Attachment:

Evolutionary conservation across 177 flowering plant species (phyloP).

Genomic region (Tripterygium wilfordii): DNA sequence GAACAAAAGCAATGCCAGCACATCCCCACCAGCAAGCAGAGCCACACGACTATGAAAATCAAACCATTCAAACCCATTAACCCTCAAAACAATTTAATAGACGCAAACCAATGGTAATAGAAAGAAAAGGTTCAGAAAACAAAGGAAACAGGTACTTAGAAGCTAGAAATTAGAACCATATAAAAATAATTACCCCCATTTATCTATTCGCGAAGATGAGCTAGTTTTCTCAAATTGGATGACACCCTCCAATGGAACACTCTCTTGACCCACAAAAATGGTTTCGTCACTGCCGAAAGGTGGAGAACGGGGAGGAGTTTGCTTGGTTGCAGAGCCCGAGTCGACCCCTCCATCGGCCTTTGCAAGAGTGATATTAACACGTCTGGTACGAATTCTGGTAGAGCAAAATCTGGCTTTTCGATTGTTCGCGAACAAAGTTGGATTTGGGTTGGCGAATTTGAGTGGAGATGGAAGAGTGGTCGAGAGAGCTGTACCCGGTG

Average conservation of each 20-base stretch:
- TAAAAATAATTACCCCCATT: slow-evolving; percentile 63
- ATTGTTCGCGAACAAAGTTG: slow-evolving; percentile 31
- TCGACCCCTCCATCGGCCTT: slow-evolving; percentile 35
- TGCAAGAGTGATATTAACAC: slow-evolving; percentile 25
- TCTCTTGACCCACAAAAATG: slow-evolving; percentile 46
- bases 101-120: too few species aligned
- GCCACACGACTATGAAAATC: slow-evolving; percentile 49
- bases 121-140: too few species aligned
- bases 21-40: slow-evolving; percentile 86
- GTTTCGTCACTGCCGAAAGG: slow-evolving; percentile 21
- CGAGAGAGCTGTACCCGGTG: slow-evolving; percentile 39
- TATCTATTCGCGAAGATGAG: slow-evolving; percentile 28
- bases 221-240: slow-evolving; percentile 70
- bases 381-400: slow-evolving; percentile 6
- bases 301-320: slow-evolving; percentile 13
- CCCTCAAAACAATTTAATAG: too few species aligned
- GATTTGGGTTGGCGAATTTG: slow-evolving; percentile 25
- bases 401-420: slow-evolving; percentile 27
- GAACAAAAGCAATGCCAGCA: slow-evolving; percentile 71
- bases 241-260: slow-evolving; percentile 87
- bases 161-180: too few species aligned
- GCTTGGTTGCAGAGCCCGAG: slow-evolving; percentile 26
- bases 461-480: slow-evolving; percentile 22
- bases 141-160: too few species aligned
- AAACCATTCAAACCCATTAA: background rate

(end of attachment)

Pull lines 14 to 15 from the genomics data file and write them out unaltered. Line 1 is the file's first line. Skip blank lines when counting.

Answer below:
- CGAGAGAGCTGTACCCGGTG: slow-evolving; percentile 39
- TATCTATTCGCGAAGATGAG: slow-evolving; percentile 28